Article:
Guest post provided by Chris Ashworth
In my previous article, I highlighted some of the benefits of using CPD to develop relationships with architects, engineers and other specifiers. This article considers some of the practical aspects of creating the content for a CPD seminar.
When creating CPD seminars it is important to remember that there are multiple objectives. For the manufacturer creating the seminar they:
1. Act as a door opener to meet new prospects
2. Must present the company as technically competent and forward looking
3. Explain why it is important to select your products
4. Introduce your specification clauses and explain why they should be used
5. Be supported by white papers and blog articles which go into greater detail on key points
6. Provide the opportunity to follow-up with the audience, becoming the start of an ongoing relationship
For the specifier who will attend the seminar they:
• Assist in improving their understanding of a key issue for the projects they design
• Contribute to improving and broadening their knowledge and skills
• Inform about new, innovative or interesting products
• Provide an understand of the principals of the product
• Help with specification
What the seminar should not be is the history of the manufacturer, a list of products or a sales pitch.
Selecting your Subject
It is important to remember that you are competing with more than 500 CPD providers and so your seminar must be compelling. That means selecting a subject with broad appeal and describing it in a way that presents the benefits of attending.
Good subjects to consider are;
• Explaining new legislation and how to meet it
• Innovative new solutions
• Answers to those questions your technical team are regularly asked
Try to avoid offering the same subject as your competitor. If you do, then you have immediately reduced the chance of your seminar being selected.
Developing the Content
Just because this is a technical seminar it should not be dry and boring. Yes, there are technical points that must be explained, but use plenty of graphics as supporting examples and keep the words on each slide to a minimum. Just look at how the News at 10 is presented for ideas on how you can support your concepts.
Images can have multiple uses. They make the slide more interesting, support the points being made but can also provide further information about a manufacturer, by showing prestige projects for example.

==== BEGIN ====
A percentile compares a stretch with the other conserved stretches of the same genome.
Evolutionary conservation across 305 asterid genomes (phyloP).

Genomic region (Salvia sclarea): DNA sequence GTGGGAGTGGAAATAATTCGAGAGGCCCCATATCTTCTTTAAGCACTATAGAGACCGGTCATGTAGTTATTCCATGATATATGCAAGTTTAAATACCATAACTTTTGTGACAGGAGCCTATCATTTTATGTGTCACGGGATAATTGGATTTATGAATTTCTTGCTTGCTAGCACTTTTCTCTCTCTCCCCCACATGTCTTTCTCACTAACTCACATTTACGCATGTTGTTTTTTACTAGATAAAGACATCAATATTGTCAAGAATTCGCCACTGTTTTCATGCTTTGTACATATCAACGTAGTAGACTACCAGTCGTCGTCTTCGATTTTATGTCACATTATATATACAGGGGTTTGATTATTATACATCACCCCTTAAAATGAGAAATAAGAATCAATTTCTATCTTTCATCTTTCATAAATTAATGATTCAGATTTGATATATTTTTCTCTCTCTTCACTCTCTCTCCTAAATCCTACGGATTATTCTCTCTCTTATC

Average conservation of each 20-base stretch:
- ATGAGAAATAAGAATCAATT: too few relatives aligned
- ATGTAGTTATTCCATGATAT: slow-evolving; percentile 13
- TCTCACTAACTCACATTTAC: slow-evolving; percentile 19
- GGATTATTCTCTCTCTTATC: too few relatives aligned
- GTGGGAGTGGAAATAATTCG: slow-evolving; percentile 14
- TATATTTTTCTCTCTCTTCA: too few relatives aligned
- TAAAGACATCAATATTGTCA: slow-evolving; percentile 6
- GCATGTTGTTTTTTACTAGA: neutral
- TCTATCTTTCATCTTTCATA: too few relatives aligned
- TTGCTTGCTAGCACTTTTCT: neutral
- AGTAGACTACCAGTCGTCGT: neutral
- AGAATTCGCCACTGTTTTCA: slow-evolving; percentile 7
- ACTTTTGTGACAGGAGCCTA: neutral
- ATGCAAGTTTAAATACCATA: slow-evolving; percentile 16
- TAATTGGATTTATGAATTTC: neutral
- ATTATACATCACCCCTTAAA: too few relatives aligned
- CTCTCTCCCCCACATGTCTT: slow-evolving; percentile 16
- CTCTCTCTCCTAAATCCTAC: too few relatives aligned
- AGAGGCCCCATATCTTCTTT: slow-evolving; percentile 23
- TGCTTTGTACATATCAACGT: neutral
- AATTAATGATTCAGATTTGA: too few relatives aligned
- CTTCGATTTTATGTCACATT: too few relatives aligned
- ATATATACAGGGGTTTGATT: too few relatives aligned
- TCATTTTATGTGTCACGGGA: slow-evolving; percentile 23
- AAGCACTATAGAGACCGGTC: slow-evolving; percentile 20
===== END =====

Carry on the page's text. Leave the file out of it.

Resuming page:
Start creating the content by identifying all the points you want to make. Involve the sales team who regularly discuss these subjects with specifiers to ensure there is an effective coverage of the topic. Don’t worry about the length of the seminar at the early stages, you want to capture of all the information. Then you can work on converting this into an informative story. Much like the making of a movie, there will be a lot of information which goes on the cutting room floor as you develop an interesting and succinct presentation. The material you take out can be used in supporting white papers and blogs, or might even be sufficient for another seminar.
The certifying authorities require a script to accompany the seminar, but this is often ignored by the presenter. While I do not advocate reading the script, and each presenter should be able to introduce their personality, the structure set out by the script is very important if all the points are to be effectively made. When I run training, I’ll get members of the sales team to present their CPD seminar and invariably each person’s explanation is different, often missing out large sections of the message.
Start by writing a detailed script, thinking about the points you wish to make and how you will go about this. Re-work the script until it flows smoothly and keeps to the time frame. Then the presenters must learn this and be able to present it – not word for word – but so that it covers all of the points correctly.
Follow this process and you will have a very effective tool which can help your organisation and your sales person to become a trusted advisor.
Promoting your company and building products with Barbour Product Search can help to increase your visibility to the full specification audience. Email firstname.lastname@example.org for more information.
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Chris is a specialist in specification strategy and founder of Competitive Advantage Consultancy which specialises in market research and training for the construction industry. He is a member of the BIM4M2 steering group and Deputy Chair of the organising committee for CIMCIG, the Chartered Institute of Marketings Construction Industry Group.
Guest post provided by Chris Ashworth